I finished reading Davis M. J. Aurini’s novel, “As I Walk These Broken Roads”, at the first of last week and I’ll be the first to say (hopefully not), that I was blown away. This isn’t faint praise because as someone who reads nearly four to five books a week, half of them fiction, because there’s only so much truth one man can take, what Davis has written here is something that I can’t praise enough. Let me put it to you this way, I was so engrossed in his narrative that I spent most of last week re-reading it to the detriment of my own posts on this site.
It’s that type of novel. I don’t know how to describe it genre wise because it doesn’t fall into any genre that I can identify. On the surface it might appear to be one of the ubiquitous post-apocalyptic novels out there. Or it might be one of the science fiction after the nuclear war types of novels. I didn’t get that impression either way, what I experienced reading it is that it’s about men trying to make the best life for themselves in trying circumstances and being honorable in the process.
The characters are the real reason this book is so engaging. Between Wentworth and Raxx, you realize that Davis has a good understanding that there are real characteristics that men exhibit and that these are real men who care that what they do means something and realize that what they have is worth protecting and nothing outside of that means shit else.
The dialogue is gritty and comes closer to the truth how men talk to each other than nearly any other novel I’ve read. Wentworth is a former soldier who’s finally figured out that the orders that are coming down from on high are bullshit, has deserted and is on the run from his former Regiment and Raxx is probably the only mechanic left on a planet that has long deserted technology. But the dialogue between the two men has more truth than anything I’ve seen in a long time between men. Through a seemingly accidental meeting due to necessity they seem to realize early on that they have more to offer each other being a team than trying to go their own way no matter how uncomfortable it might seem. The interaction between these men that find themselves compadres really makes a lot of the dialogue pop, these days, men don’t find themselves depending on each other the way these two men do and the way they bind themselves to each other is a refreshing example from the narcissistic examples that are exposed to us in everything media these days. The action sequences that result from what reality doses to these two men are in a word, believable.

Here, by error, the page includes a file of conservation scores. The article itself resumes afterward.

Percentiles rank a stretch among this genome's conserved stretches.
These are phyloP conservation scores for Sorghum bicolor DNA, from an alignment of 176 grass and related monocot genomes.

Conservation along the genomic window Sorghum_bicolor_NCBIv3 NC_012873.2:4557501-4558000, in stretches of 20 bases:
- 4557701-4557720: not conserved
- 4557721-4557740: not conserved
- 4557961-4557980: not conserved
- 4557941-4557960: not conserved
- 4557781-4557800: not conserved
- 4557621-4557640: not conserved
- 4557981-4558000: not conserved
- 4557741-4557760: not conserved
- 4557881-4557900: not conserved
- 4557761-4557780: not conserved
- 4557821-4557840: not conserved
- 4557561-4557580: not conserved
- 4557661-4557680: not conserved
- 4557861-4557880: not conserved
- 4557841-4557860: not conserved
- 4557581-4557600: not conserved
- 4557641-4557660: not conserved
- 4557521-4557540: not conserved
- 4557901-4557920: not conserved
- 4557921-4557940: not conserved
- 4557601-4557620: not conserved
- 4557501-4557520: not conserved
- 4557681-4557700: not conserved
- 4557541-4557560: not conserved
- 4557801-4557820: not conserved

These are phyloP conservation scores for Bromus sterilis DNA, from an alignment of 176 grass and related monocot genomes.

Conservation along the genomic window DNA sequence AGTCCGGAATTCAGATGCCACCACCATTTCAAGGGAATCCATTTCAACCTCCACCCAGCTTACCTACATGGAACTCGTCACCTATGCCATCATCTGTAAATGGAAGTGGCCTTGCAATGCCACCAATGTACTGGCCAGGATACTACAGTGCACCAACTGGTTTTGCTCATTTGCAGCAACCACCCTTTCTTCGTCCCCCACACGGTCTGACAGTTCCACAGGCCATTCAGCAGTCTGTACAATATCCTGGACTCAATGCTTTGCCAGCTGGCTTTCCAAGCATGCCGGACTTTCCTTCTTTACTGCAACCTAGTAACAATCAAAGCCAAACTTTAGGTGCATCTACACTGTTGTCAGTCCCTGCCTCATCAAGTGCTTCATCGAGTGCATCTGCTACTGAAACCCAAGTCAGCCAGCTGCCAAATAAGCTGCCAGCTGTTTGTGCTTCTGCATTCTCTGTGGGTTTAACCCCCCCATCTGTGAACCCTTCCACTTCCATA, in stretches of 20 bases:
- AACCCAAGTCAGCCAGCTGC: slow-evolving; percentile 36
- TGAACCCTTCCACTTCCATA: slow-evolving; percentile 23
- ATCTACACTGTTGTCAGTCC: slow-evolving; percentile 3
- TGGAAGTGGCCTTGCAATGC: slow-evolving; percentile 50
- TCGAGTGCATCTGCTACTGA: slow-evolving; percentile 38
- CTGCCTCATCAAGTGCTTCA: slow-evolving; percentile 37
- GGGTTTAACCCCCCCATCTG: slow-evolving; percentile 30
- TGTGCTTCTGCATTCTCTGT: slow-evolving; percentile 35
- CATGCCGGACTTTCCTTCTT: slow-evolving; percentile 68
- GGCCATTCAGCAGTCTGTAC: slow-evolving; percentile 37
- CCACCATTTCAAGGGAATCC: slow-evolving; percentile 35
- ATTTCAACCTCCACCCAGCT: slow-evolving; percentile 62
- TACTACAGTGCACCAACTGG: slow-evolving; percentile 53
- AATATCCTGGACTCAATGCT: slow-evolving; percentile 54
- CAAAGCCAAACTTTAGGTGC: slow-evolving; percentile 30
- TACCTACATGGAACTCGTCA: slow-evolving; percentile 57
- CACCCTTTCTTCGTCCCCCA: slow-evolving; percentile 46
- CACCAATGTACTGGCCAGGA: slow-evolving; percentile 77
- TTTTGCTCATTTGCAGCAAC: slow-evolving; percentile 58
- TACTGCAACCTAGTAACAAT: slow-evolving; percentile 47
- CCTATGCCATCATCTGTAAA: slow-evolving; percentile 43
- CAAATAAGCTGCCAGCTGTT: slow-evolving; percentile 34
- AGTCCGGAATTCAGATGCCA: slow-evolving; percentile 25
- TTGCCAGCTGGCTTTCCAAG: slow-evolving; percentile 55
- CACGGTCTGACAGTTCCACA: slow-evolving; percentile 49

I’ve read a few reviews of this novel that say that they didn’t like the way it ended but in my humble opinion it ended the way it should have. When Raxx says in the end, “My grandmother told me that when someone yells duck, you duck” seems the appropriate way to end this novel. The men kept each other safe, defeated the enemies that were trying to kill both of them and they triumphed despite the odds against them because they had each other’s back. Given that Davis writes about this in a way that any man can relate to without any heavy handedness and with a prose that anyone can understand without catering to the lowest common denominator, this is a book that rates high on my must read list. But if he writes a sequel, I’ll be first in line to read it.
This book is a genre buster. If you like sci-fi you’ll like it. If you like post apocalyptic fiction, you’ll like it. It’s like nothing I’ve read before and I can’t recommend it enough.
You can buy it here.